Racializing the Irish: the discursive production of race and nation by the young Ireland movement

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Molloy, Edward
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Taylor & Francis
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This essay will analyse the ways in which definitions of race in nineteenth-century Ireland were not only, nor simply set by British colonizers, but rather were produced and determined by Irish people themselves. This long history of Irish engagement with concepts of race shaped how the Young Ireland movement understood how the Irish nation was (racially) constituted. Additionally, the multi-racial history of the Irish nation inflected Young Ireland's understanding of how history structured the construction of an Irish nationality. This paper then will show how the Young Irelanders understood race and, more particularly, how they recognized themselves as racialized subjects. Their own adoption of a racialized Irishness was important to their vision for Ireland's revolutionary future. Placing race centrally within the writings of Young Ireland, highlighting its essential role in a historical account of Irish nationality, this essay will thereby cast new light on the difficulties inherent in Young Ireland's nationalist project. In particular, it will underscore the anxieties experienced by Young Ireland about the potential impossibility of the nationalist project with reference to its production and experience of racialized but ambiguous subject positions.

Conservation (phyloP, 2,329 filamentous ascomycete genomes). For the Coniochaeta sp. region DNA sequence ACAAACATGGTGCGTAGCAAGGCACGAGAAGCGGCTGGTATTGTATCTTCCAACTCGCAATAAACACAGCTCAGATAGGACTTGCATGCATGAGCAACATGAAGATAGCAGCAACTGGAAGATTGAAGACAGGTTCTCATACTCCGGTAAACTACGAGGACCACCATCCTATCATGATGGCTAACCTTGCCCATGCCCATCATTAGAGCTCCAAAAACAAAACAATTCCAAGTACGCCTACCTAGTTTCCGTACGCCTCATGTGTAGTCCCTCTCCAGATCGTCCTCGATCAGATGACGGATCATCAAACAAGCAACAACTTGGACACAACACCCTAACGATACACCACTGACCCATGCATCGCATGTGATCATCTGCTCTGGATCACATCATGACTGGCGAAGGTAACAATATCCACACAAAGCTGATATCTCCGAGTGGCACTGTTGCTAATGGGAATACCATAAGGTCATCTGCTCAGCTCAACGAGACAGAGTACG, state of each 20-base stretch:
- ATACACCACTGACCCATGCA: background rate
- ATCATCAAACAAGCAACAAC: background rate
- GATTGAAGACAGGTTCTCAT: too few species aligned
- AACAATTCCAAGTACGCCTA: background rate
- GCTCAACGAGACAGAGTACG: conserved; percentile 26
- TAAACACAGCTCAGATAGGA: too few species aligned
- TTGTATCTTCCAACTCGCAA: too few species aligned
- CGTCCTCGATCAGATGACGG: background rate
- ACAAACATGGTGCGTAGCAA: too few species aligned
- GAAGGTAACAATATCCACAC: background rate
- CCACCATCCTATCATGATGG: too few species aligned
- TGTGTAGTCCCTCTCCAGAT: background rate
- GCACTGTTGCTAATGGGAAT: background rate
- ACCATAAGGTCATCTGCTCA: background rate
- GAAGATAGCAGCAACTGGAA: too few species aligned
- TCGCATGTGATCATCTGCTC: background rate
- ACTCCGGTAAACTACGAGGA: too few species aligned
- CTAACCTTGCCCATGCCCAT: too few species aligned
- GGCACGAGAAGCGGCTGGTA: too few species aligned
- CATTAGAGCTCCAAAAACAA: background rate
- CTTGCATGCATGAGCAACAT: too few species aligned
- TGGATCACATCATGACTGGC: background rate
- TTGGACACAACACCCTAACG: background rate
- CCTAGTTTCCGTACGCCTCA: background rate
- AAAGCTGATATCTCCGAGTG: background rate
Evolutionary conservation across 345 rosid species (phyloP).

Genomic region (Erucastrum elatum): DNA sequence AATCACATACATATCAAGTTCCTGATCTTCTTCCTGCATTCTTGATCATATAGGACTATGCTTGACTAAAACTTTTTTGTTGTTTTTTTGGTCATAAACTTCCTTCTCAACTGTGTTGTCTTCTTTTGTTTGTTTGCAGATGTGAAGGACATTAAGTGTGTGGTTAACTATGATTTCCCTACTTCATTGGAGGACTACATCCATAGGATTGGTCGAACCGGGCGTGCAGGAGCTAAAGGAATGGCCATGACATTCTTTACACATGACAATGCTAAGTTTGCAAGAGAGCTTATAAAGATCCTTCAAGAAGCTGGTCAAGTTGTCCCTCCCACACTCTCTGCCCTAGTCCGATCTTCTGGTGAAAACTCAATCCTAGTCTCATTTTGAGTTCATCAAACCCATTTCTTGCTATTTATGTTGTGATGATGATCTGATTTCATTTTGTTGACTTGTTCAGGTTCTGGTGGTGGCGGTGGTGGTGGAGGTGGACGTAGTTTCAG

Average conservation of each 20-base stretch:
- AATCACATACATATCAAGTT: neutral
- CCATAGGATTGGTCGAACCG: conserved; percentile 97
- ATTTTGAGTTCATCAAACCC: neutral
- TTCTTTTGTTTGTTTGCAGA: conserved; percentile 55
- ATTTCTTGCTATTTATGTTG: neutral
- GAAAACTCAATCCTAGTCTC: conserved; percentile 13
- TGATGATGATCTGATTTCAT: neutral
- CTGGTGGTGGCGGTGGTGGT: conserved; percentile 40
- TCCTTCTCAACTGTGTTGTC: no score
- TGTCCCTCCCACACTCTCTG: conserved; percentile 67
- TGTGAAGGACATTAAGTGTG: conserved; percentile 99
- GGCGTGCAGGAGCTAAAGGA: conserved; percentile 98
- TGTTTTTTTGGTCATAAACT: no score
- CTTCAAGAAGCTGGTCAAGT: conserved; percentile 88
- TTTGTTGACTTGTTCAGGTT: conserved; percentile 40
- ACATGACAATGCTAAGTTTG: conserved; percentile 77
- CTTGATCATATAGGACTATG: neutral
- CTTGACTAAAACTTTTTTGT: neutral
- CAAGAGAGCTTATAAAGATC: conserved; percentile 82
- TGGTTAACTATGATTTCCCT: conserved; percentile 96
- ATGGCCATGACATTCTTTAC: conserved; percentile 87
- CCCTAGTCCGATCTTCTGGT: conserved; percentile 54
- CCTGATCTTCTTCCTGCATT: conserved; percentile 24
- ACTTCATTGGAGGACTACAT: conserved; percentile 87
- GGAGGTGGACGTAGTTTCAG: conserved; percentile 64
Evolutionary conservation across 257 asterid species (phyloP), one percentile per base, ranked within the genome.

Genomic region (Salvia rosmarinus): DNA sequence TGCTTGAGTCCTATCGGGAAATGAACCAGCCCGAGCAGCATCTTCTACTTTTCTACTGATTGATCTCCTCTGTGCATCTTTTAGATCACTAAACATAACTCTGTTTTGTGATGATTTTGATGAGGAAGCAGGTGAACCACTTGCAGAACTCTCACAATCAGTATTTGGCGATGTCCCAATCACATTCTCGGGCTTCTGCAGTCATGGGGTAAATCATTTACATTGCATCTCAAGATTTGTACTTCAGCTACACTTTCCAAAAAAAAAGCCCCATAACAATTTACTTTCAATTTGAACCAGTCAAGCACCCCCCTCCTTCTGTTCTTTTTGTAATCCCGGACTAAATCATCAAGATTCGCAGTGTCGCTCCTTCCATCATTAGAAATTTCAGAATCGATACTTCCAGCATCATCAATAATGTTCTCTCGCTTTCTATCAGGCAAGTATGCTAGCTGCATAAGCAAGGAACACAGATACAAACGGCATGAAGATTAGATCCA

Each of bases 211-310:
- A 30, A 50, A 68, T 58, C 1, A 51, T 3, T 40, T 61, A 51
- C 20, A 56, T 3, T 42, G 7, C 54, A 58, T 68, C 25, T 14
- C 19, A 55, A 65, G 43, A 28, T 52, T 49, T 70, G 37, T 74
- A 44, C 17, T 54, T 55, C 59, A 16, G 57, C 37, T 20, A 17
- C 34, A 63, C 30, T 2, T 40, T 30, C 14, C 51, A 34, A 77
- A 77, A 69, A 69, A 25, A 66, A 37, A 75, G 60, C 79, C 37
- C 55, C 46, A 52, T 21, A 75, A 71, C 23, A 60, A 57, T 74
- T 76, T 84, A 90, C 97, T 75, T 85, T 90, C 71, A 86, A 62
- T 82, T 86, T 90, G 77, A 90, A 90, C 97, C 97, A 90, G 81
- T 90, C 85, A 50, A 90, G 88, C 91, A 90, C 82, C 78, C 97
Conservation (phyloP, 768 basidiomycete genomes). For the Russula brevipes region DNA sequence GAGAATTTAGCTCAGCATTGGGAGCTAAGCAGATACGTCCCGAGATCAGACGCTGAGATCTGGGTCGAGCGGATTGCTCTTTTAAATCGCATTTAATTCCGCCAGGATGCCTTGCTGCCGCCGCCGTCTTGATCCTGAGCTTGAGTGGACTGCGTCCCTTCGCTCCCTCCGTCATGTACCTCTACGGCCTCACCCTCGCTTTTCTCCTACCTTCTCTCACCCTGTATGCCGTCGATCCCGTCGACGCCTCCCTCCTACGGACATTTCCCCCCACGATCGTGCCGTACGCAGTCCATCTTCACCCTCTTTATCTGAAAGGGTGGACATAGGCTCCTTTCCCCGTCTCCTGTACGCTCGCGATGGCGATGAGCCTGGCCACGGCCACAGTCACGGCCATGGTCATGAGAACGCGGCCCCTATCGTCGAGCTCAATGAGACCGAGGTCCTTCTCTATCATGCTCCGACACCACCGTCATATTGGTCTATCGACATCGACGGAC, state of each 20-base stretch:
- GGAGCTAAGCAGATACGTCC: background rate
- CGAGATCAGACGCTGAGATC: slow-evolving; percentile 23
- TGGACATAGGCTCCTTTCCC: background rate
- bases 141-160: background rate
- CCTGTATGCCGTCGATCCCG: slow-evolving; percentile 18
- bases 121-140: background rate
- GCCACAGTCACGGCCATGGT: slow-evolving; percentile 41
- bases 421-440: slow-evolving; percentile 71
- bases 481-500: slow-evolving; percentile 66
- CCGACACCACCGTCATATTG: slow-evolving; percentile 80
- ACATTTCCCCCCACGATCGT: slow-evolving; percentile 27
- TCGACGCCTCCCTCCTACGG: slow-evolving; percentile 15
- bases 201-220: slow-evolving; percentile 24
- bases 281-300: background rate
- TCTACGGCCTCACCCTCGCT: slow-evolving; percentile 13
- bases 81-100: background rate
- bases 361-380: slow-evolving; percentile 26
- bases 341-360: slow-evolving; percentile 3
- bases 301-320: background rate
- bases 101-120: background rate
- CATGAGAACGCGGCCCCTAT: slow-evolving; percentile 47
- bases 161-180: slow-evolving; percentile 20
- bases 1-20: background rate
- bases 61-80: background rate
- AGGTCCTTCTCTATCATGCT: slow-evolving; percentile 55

Ireland , Race , Nineteenth century , Nationalism
Molloy, E. (2024) 'Racializing the Irish: the discursive production of race and nation by the young Ireland movement', Social Identities, 29(6), pp. 519-533. https://doi.org/10.1080/13504630.2024.2338830
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© 2024, Informa UK Limited, trading as Taylor & Francis Group. This is an Accepted Manuscript of an item published by Taylor & Francis in Social Identities on 8 April 2024, available online: https://doi.org/10.1080/13504630.2024.2338830